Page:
Matilda by Roald Dahl
Coming in at #74 on the BBC Big Read list is Matilda by Roald Dahl. It has been years since I read any Roald Dahl, but as a child I could not get enough of these wonderful books. I can still picture my battered copy of Charlie and the Chocolate Factory which was always my most favourite Roald Dahl book. I used to read at night way past bedtime, hiding the book under my pillow if I heard my mum's step on the stair and hiding it under my pillow if she came in. But I can also remember our school play based on Roald Dahl's retelling of fairy tales. These were done in Dahl's inimitable style. My favourite line to this day was from the retelling of Little Red Riding Hood, 'Drawing a gun from her knickers....'
What I am trying to convey is that the books of Roald Dahl were pretty interwoven throughout my childhood, as well as the childhood's of many people. Matilda is one of Dahl's most beloved books and has been adapted into a 1996 film starring Danny De Vito as well as two popular musicals, the second with lyrics by Tim Minchin.
Read all about my BBC Big Read Challenge
Precocious Matilda is largely ignored by her parents; Mr Wormwood, an unscrupulous second hand car dealer and Mrs Wormwood, a woman obsessed with Bingo and TV dinners. One day Matilda discovers the library and at the age of four and a half, reads books by Charles Dickens, Ernest Hemingway and William Faulkner. At age five and a half, she starts school and her teacher, the lovely Miss Honey unearths Matilda's genius. When her parents are awful, she uses her brain to play tricks and get her own back.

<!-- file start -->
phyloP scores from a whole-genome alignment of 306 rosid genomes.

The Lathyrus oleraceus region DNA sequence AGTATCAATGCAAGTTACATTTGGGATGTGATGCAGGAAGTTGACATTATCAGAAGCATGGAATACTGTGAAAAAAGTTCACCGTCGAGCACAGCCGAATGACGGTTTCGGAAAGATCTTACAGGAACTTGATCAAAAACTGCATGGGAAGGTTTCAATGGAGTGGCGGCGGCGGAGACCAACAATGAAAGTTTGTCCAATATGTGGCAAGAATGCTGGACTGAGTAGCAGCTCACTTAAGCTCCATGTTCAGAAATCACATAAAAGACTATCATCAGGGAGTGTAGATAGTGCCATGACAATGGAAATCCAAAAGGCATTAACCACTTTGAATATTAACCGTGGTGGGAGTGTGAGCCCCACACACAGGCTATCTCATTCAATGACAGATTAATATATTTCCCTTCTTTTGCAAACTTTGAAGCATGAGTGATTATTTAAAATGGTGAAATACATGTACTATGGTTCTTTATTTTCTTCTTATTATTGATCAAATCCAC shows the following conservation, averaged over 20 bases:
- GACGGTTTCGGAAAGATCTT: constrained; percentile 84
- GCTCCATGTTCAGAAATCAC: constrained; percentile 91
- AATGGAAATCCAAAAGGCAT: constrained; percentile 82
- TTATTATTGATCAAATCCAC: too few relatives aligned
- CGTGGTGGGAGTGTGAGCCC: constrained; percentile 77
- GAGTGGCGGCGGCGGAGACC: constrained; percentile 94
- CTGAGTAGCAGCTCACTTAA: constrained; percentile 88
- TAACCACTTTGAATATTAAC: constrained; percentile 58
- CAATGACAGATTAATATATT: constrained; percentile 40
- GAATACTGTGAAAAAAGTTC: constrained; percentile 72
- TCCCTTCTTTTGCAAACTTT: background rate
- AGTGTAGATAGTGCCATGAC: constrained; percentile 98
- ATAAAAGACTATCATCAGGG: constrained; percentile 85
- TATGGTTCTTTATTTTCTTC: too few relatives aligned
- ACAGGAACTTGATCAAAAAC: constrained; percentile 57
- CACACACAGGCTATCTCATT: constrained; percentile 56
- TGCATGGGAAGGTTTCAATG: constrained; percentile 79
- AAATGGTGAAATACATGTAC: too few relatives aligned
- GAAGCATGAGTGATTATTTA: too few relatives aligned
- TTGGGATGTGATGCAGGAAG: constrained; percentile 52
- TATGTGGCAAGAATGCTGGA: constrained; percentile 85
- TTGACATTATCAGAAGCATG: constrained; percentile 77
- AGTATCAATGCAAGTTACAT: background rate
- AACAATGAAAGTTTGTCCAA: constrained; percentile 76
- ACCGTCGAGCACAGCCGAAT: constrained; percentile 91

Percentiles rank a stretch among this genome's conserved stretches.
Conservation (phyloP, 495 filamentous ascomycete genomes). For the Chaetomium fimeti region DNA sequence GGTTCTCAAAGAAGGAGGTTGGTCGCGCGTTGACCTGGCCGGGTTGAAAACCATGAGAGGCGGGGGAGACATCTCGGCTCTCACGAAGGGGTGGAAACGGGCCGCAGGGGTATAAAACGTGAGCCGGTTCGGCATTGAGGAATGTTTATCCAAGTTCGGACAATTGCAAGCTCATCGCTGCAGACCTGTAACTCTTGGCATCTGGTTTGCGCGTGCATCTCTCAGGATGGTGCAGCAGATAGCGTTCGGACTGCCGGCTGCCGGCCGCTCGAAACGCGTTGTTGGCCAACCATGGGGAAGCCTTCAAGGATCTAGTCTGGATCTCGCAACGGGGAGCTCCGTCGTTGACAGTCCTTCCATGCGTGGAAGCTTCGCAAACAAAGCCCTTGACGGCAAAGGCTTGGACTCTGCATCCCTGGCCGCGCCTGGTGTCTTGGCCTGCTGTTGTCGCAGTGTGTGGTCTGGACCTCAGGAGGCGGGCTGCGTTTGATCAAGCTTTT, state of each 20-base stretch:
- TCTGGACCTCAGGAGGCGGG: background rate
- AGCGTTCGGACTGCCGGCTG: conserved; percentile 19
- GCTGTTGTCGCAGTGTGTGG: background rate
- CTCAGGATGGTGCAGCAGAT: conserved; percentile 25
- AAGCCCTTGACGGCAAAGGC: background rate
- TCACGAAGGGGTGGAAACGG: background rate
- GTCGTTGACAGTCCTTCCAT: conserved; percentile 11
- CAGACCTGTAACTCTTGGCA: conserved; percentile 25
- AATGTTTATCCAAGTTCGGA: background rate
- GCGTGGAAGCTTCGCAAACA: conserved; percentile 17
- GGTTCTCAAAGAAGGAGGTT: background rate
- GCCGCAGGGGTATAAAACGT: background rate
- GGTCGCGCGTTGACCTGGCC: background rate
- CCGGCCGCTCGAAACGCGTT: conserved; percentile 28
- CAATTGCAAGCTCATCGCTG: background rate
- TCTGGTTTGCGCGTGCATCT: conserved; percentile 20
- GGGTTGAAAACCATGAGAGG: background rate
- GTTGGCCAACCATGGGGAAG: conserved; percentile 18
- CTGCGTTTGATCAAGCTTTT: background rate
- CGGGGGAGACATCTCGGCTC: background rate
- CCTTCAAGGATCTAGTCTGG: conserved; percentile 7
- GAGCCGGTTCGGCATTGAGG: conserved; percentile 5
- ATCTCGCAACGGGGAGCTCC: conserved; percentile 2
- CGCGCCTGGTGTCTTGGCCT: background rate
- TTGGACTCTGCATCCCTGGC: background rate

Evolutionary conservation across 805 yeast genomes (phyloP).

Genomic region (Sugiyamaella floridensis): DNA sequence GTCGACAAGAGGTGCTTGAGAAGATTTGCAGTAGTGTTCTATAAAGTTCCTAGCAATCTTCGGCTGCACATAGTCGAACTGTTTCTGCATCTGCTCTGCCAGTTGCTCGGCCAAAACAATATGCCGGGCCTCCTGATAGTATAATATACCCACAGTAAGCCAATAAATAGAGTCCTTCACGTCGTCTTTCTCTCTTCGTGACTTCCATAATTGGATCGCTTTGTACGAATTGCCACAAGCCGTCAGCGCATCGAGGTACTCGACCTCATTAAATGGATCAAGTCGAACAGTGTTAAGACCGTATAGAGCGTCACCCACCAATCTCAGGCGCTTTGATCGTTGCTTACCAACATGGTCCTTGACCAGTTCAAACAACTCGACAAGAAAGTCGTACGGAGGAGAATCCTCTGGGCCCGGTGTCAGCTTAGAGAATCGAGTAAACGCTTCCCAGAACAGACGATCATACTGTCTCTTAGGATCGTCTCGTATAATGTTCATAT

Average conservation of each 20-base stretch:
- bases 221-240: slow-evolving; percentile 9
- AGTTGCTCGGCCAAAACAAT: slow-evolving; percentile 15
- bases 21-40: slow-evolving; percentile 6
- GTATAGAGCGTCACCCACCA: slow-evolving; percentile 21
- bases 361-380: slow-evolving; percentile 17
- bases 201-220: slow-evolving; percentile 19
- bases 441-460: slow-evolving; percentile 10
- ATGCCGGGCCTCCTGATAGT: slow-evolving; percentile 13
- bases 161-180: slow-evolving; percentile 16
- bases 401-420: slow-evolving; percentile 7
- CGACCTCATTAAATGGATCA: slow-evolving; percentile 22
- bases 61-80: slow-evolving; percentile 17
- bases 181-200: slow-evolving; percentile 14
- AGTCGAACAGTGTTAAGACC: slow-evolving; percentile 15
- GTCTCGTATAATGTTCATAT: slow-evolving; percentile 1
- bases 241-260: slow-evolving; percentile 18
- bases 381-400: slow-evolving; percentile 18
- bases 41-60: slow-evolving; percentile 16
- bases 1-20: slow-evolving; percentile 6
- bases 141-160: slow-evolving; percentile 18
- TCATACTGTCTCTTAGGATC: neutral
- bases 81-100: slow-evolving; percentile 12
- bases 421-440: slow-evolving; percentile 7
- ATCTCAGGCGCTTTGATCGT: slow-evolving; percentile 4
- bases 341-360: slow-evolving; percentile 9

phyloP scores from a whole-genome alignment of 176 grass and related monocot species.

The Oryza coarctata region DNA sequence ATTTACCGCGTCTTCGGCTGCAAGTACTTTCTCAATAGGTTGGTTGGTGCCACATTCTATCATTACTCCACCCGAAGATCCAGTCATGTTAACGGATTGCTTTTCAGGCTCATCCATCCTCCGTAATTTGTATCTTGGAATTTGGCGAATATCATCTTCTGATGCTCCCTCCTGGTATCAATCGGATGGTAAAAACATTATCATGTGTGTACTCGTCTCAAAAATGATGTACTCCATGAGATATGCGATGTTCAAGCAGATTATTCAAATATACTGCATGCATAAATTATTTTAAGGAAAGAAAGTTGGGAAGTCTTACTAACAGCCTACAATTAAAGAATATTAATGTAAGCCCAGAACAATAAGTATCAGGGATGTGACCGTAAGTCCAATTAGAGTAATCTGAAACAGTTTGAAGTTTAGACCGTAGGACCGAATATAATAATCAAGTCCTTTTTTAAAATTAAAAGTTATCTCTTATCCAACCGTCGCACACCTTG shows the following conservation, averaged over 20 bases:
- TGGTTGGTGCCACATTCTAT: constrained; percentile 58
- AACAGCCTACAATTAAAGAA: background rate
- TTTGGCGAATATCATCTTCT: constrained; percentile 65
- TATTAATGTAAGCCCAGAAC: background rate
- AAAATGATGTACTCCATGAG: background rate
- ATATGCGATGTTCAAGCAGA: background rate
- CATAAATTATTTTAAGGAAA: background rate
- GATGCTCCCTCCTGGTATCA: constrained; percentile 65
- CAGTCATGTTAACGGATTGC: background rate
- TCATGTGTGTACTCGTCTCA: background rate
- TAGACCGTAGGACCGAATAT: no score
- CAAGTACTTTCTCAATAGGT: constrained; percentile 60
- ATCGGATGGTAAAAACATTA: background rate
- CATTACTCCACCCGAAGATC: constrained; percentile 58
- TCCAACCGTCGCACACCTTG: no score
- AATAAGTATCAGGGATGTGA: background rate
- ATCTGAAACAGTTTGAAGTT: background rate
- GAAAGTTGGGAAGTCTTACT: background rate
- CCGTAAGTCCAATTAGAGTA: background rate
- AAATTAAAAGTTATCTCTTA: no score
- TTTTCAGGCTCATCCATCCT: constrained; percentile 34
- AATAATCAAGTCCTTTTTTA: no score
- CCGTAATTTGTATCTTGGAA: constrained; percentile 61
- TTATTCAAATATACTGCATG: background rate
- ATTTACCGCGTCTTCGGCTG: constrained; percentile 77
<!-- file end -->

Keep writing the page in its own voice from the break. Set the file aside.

But starting school, Matilda meets her match in the fearsome Miss Trunchbull. Miss Trunchbull despises children and being a former Olympic Hammer thrower, thinks nothing of swinging them round by their hair and launching them into the next field. It is then that Matilda discovers some very unusual powers, she is able to make objects move with her mind. Resolving to help sweet Miss Honey, she must use her powers to defeat Miss Trunchbull once and for all.
Whilst Matilda was published in 1988, It has been suggested that The Magic Finger by Roald Dahl was a precursor to this book. In the Magic Finger a little girl has sparks that fly out of her fingers when she is being treated badly or sees unfairness in the world.
In the village of Great Missenden where Roald Dahl lived, there is a wonderful museum available to visit (when covid restrictions are lifted of course). The library at Great Missenden was the inspiration for the library where Matilda discovers her love of books.
Details about the Roald Dahl Museum.
Language and Description
If ever I think of a Roald Dahl novel, my thoughts always turn to his truly wonderful use of language. This is conveyed through names in particular that truly epitomise the character. Contrast Mr Wormwood, which sounds slimy, a dishonest second hand car dealer who wears a lot of checked clothing with the name of Miss Honey, a tiny, kind waif of a lady. And I must make mention of the wonderful name of Bruce Bogtrotter, a wonderful child with a fondness for cake that rivals my own! The descriptions are marvellous, especially of Miss Trunchbull who looms tall in my mind.
It's always wonderful to re-read a book I read as a child, although thinking about it I was actually a teenager when this was published. haha. Matilda is a lovely story and I particularly adore how the novel praises the power of reading and the ability of books to transport you to magical places. I imagine generations of children reading this and being tempted to try a Charles Dickens book. The language is wonderful as always. There is no-one quite like Dahl for this. And it is always pleasing when the rotters get their comeuppance ! I have loved reading this again.
This book would be perfect for 7-11 year olds and adults of any age.